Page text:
DOC Freshwater Manager Elizabeth Heeg says our freshwater fish need free-flowing rivers without barriers to complete their life cycles.
“New Zealand has 51 native freshwater fish. 76% of these are threatened or at risk of extinction.
“Many of our freshwater fish species, like whitebait and eels, move between freshwater and the sea to complete their lifecycles. Some species move up upstream and downstream between different habitats in rivers and streams.”
Elizabeth Heeg says in-stream structures such as culverts, weirs and dams can prevent migratory fish like whitebait and eels from moving within waterways and up and downstream to the sea if they’re not designed, installed and maintained properly.
“So far, we’ve identified more than 100,000 in-stream structures in New Zealand, and we want the public to help us assess them for their risk to fish passage and find any additional structures.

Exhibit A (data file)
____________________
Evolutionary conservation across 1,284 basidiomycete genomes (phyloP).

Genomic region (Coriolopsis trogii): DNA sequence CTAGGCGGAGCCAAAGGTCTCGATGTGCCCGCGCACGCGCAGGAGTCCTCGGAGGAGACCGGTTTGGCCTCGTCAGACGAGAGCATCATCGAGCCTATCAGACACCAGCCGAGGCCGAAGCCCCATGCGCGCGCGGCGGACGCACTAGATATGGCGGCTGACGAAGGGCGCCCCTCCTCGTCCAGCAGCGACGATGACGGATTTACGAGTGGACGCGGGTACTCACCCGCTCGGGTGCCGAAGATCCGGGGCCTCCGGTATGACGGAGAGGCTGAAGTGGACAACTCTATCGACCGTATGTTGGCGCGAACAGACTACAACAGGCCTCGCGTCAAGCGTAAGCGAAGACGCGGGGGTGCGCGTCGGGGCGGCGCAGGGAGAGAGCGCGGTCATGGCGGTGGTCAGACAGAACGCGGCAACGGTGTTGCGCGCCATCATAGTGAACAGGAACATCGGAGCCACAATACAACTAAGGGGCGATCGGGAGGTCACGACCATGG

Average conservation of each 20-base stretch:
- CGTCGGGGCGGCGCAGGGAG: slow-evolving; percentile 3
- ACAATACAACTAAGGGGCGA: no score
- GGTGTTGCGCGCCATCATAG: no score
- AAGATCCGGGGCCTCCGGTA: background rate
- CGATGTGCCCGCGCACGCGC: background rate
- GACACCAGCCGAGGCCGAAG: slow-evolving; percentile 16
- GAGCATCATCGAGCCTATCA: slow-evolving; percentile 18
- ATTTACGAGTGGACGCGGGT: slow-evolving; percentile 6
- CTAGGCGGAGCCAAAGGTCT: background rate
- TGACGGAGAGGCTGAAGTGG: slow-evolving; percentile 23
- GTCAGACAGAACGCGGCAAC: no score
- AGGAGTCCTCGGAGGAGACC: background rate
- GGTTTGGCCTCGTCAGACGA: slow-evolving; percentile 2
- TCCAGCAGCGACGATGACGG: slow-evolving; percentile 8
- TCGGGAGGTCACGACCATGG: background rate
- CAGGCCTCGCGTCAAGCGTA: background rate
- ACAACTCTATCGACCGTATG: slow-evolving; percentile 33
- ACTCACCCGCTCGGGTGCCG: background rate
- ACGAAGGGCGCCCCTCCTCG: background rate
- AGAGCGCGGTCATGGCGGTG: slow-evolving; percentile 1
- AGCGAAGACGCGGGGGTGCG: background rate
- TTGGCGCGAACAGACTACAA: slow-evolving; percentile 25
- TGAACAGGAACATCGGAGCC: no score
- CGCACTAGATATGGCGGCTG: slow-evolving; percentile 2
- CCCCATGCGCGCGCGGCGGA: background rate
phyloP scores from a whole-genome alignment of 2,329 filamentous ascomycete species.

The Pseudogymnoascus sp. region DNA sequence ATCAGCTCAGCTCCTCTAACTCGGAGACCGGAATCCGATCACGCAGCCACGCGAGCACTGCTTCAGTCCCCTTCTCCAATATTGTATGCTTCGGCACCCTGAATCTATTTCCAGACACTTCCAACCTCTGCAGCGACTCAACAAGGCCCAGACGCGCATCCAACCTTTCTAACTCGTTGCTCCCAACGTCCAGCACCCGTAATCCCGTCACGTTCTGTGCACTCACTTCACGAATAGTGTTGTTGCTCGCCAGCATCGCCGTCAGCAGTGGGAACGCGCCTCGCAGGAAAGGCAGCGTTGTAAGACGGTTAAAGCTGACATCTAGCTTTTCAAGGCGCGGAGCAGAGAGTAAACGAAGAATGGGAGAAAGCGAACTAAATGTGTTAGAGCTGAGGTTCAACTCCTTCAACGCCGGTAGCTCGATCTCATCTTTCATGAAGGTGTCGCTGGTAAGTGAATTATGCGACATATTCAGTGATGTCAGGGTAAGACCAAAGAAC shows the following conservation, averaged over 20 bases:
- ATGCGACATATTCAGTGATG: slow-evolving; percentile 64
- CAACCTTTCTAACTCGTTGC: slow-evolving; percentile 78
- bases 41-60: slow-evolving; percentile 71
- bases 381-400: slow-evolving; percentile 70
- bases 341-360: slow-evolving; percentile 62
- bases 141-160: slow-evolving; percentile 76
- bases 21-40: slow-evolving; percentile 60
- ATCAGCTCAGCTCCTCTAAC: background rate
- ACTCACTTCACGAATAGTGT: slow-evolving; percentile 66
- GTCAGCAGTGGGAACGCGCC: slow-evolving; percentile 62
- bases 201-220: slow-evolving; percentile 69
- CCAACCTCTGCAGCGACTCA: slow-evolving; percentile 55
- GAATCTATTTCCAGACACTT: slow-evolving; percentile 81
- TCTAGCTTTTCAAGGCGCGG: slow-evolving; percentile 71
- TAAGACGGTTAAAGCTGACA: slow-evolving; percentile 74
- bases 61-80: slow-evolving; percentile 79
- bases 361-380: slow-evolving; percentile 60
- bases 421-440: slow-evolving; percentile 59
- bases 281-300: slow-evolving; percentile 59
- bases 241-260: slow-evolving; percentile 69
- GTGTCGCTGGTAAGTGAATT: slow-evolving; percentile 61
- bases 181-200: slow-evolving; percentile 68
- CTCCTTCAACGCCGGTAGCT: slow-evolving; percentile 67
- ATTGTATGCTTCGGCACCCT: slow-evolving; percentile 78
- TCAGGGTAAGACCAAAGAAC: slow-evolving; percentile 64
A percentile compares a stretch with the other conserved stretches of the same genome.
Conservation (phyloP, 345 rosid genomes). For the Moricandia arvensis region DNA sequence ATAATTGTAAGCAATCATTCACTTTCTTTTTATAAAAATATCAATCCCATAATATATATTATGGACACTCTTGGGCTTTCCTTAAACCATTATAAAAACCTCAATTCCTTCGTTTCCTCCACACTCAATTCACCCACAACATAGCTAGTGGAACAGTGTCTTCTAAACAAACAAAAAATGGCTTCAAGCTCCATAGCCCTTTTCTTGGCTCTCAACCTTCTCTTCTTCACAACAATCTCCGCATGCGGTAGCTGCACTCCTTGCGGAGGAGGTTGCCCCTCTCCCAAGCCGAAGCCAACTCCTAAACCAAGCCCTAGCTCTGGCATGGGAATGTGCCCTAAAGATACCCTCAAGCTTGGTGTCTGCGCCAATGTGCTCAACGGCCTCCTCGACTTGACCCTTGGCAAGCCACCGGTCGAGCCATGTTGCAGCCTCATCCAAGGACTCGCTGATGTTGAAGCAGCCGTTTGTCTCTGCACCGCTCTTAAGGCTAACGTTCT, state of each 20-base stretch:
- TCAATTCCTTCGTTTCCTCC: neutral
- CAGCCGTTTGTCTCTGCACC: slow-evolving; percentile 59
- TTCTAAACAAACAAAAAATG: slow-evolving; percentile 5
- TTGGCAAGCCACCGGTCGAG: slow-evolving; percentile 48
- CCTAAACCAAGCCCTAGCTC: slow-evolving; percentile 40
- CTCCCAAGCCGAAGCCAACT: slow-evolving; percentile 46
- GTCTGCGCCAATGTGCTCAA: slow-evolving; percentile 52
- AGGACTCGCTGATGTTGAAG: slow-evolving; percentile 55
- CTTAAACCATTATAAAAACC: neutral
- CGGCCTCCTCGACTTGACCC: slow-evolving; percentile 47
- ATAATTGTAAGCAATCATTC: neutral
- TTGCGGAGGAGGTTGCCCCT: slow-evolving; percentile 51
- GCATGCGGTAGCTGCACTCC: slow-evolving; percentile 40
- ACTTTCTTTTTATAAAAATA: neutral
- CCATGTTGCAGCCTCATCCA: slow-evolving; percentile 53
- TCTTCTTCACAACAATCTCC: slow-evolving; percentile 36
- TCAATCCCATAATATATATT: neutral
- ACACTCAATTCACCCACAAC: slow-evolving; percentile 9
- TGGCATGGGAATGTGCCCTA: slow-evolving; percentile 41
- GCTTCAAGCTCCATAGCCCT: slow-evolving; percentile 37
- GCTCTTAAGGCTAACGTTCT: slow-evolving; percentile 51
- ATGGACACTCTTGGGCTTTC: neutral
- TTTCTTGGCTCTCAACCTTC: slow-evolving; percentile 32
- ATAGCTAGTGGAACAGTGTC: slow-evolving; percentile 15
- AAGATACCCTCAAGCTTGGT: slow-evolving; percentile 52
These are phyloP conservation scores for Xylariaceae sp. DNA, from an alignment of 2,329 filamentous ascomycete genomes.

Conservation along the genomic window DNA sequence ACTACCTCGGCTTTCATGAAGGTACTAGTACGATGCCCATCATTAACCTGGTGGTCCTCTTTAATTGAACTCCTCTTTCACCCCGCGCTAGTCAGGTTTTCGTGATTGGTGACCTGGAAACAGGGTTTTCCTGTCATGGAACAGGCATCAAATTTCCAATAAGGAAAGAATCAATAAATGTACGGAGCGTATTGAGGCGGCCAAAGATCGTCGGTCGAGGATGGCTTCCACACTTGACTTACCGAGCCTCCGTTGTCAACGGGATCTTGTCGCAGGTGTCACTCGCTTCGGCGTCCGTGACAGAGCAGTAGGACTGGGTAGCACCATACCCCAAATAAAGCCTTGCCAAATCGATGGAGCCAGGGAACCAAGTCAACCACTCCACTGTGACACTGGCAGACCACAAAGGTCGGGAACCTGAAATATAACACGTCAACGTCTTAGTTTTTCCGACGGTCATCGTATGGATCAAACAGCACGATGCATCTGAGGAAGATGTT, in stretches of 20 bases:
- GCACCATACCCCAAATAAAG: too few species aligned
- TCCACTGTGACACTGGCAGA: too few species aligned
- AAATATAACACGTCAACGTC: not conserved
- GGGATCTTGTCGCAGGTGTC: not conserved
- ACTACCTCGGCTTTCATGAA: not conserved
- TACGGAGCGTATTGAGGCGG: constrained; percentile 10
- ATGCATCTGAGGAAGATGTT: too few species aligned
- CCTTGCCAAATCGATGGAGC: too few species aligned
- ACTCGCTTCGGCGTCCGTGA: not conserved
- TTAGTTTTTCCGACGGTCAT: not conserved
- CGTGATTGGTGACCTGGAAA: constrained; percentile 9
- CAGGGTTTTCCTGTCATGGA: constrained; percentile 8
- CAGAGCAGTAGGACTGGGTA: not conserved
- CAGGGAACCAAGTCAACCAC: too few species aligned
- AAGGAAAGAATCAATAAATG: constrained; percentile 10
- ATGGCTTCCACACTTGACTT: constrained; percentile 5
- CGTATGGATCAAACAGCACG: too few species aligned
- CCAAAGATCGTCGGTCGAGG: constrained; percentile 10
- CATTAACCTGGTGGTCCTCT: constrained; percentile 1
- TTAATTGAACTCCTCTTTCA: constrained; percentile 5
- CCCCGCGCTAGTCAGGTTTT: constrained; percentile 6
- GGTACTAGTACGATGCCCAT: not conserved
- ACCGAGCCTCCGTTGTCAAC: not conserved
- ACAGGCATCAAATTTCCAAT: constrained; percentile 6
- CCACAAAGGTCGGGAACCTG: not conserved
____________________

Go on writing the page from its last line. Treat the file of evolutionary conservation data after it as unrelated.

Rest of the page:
“One way we can help our threatened fish species is to improve their access up and down waterways.
“By identifying and recording barriers using the fish passage assessment tool app developed by NIWA last year, you’re adding to a database that will help us see the scale of the problem, visualise instream structures that need to be removed or improved and track progress on work intended to restore fish passage.”
Elizabeth Heeg says a new video on the fish passage assessment tool, developed by DOC and the New Zealand Fish Passage Advisory Group (representing businesses, organisations, councils and government agencies involved in fish passage management) illustrates the importance of freshwater fish, the problem with some instream barriers and how to use the fish passage assessment tool.
Information collected by the app is automatically uploaded overnight to the national database and can be viewed and downloaded from NIWA’s fish passage assessment tool webpage.